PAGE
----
Sunday, July 3, 2016
It is important to be good at your job...
And sometimes, it is just as important to be lucky.
Today is my "Friday"... last day of our work week. I am very happy to have the 4th off; first time since I started working for this company 5 years ago. Driving the whale watch boat out of Roche over this holiday weekend takes a lot of patience.
My morning started off just fine. A deer did walk through the yard, but little Izzy was inside...
Yeah, it's a crappy shot... through the screen door. The Momma wasn't too far behind this baby. When they were out of our view, I took Izzy out for a bit - she was "on patrol"...
All too soon, it was time for my early scooter ride to Roche. Early, because I like to get there in time to have a nice hot breakfast before prepping the boat for our 11:00 trip. The line was long at the cafe, but it moved right along. Within 5 minutes of placing my order, my food was on the table.
Ready to take on the day. It was already busy at Roche. Our guests were mostly on time, and I only got out about 5 minutes late. That is the earliest I've gotten off the dock at Roche this season. In Friday Harbor, we almost always depart on time. I have learned to not stress about it.
My buddy Tande (an essential employee on the kayak side of the business) helped get us shoved off the dock. That is a big deal considering how cramped we are with the party dock. I should have taken a photo of the situation... didn't think about that until just now. Of course, there were dinghies, kayaks, and a couple people on paddleboards, as well as several boats heading to the fuel dock, that we have to maneuver around on the way out. Yep... patience. You'd like to say, "Hey, dumbass - can you not wander back and forth without looking, and with no general direction??" but that probably wouldn't be good for business. So, I smile and wave when they finally notice the big boat trying to get by.
The tide was particularly low this morning. On my way out of Mosquito Pass, I saw this...
Yeah, that boat, and the floating dock it is attached to, is sitting in the dirt. There are some things that "crop up" at extreme low tide that you don't normally see. Like nasty looking rocks.
We went out into Haro Strait. A vague whale report that put "possible whales" (meaning no member boats have actually seen them) way west. I calculated how long it would take to get there, figured their estimated speed moving east, then divided that by a report of 5 to 6 foot confused waves between us and the "possible whales." Yeah, that doesn't add up.
We searched high and low in Haro. Went north into Boundary Pass. Communicated with other member boats about where they were looking. No whales other than the ones way west. Some boats started in that direction, they turned back. The tide would be changing soon, and the opposing wind and current should lay down. But probably not in time for us. I kept calculating as we came by Turn Point... no way I could get out there, even with improving conditions, and get these folks back in reasonable time. And one family had a ferry they had to catch. Of course, that family had a 7 year old boy... and the father said to me, "All he has talked about this whole trip is seeing whales."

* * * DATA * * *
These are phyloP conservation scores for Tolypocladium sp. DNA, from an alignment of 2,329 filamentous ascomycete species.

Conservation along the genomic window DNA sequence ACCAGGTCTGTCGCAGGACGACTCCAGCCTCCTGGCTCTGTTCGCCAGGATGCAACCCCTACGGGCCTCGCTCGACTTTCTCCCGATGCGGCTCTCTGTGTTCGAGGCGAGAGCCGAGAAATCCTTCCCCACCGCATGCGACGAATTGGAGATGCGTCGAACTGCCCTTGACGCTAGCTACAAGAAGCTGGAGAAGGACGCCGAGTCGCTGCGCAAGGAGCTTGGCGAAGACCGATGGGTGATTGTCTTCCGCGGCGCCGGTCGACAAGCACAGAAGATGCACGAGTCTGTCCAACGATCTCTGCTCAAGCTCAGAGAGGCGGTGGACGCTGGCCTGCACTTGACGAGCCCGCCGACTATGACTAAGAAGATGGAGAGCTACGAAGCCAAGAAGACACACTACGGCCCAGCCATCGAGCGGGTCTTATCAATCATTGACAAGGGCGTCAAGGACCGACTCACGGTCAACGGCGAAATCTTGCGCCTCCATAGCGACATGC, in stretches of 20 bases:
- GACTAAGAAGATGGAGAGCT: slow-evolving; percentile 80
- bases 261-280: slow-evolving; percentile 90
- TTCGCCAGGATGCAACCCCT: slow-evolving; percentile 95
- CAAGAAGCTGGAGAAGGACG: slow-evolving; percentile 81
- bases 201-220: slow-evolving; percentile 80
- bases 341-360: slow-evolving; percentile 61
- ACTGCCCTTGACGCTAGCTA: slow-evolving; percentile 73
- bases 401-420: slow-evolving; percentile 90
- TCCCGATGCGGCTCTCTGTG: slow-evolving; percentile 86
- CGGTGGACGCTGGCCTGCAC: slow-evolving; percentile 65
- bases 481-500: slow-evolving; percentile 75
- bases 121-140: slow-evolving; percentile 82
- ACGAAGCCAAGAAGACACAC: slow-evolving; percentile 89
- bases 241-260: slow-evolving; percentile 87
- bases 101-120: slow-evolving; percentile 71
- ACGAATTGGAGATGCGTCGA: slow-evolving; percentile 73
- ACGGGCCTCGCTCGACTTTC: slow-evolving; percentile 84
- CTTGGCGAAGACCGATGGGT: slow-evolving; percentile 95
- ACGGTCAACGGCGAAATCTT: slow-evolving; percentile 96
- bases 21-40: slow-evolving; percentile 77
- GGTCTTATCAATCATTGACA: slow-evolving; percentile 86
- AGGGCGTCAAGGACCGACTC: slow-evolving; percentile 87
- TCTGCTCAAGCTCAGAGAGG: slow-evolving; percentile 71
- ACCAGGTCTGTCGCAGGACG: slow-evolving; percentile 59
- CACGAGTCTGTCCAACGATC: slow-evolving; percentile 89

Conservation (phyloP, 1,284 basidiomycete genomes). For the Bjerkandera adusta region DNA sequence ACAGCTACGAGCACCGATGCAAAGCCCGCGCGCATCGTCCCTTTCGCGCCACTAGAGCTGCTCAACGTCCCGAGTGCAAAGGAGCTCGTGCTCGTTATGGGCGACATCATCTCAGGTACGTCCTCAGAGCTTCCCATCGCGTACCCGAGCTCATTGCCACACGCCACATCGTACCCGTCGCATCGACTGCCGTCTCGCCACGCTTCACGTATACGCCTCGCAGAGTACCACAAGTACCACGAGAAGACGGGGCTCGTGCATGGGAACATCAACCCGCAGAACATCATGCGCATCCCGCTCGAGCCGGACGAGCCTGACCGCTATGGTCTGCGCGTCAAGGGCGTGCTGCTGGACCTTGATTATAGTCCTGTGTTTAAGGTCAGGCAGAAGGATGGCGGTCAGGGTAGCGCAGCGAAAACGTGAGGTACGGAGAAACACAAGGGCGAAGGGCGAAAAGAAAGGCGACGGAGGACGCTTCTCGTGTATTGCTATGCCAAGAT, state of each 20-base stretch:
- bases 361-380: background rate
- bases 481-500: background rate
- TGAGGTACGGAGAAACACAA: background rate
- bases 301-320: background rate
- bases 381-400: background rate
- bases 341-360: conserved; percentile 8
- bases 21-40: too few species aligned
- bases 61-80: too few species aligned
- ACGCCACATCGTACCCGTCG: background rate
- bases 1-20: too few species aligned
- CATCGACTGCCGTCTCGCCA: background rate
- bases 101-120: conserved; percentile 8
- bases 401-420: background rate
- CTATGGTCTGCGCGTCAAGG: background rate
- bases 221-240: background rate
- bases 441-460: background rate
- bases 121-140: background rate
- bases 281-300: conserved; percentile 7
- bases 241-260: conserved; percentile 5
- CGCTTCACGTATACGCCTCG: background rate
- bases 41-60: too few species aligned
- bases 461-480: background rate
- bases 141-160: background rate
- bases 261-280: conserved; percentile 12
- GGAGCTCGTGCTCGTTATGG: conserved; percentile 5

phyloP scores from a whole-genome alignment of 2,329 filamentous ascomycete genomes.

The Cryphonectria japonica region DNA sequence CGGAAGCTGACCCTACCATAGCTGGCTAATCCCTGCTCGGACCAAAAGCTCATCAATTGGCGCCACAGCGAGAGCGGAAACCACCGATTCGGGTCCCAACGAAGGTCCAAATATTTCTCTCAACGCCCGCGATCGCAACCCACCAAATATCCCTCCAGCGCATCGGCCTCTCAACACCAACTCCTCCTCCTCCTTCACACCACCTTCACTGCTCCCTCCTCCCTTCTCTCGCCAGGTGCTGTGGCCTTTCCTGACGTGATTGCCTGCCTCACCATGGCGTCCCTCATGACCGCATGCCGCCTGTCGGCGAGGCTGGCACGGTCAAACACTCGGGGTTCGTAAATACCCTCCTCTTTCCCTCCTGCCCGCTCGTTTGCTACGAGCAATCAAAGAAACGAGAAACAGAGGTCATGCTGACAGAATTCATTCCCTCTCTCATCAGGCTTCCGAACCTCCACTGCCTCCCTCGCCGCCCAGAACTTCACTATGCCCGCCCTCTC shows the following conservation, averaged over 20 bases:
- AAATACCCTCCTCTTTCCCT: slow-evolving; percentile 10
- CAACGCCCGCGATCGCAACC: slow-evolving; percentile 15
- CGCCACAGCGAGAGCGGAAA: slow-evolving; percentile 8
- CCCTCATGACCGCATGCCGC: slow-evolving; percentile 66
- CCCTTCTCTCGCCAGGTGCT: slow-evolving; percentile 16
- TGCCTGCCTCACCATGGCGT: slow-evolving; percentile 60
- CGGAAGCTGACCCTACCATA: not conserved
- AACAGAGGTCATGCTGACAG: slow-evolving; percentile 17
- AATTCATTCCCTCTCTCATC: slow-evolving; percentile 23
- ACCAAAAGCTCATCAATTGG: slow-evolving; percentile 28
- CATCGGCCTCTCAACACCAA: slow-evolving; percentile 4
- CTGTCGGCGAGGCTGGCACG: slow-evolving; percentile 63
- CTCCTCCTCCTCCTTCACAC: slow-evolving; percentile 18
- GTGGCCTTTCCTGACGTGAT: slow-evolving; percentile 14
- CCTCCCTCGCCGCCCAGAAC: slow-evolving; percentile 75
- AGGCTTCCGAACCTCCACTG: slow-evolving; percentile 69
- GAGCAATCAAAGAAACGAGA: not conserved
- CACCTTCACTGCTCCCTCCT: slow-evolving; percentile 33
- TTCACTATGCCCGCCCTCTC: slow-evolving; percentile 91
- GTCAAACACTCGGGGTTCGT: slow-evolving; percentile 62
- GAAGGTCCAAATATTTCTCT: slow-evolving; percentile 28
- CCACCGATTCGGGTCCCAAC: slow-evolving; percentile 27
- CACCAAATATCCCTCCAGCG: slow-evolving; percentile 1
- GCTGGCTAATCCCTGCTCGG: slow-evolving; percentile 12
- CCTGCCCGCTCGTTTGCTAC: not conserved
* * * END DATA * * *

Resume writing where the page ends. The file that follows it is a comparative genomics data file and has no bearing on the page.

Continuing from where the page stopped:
I let people know about how we search for the whales, how the member captains coordinate (so we are looking in different places) and communicate... and said, "We don't give up until we are tied back at the dock. Help us look - transient Orcas can pop up anywhere."
I am sure some people think that is just what we say... on days when we don't find whales.
I was heading back towards Roche, when I heard a nearby boat on the radio: "I may have something."
I grabbed the binoculars and...
In the distance, a dorsal fin! We were north, two other whale watch boats were east, and we all converged. Got 'em! Two large male transient Orcas...
This was happening about a mile and a half from the NW opening to Roche Harbor. A very nice save to the day! I positioned the boat for best viewing. Only the three boats for a few minutes, then other member boats started converging on our position. A LOT of happy boat captains.
These whales were moving right along, so (of course) I didn't get much of a chance to shoot photos.
I really want people to get to see the whales. I bust my butt searching when we don't have reports. And, sometimes, things go your way. Nice way to finish off my work week.
Heading back into Roche, I looked around to take in the beautiful surroundings... different from the constant scan I had been doing, looking for the whales. To the east, south, and west...
And, it wasn't lousy with boats. Well, until going back into Roche. And then it was the holiday weekend zoo. I called ahead to have our staff move the dinghies that I knew would be our way. They also had a dock hand standing by - I was trying to get the family that had to get to the ferry off our boat ASAP. I was able to get the boat rotated between the big yacht, the buzzing dinghies, and all the boats at the fuel dock... and managed to back it right into place.
Within 5 minutes of tying off the boat, the view off our bow looked like this...
Between the search for whales, guest expectations, and all these dinghies swarming around like mosquitoes... I remind myself that we had a boat full of people who got to see whales. And I could tell that many of them had given up hope.
I frequently hear, "You have the best job in the world!" Today felt pretty good. And lucky. ;-)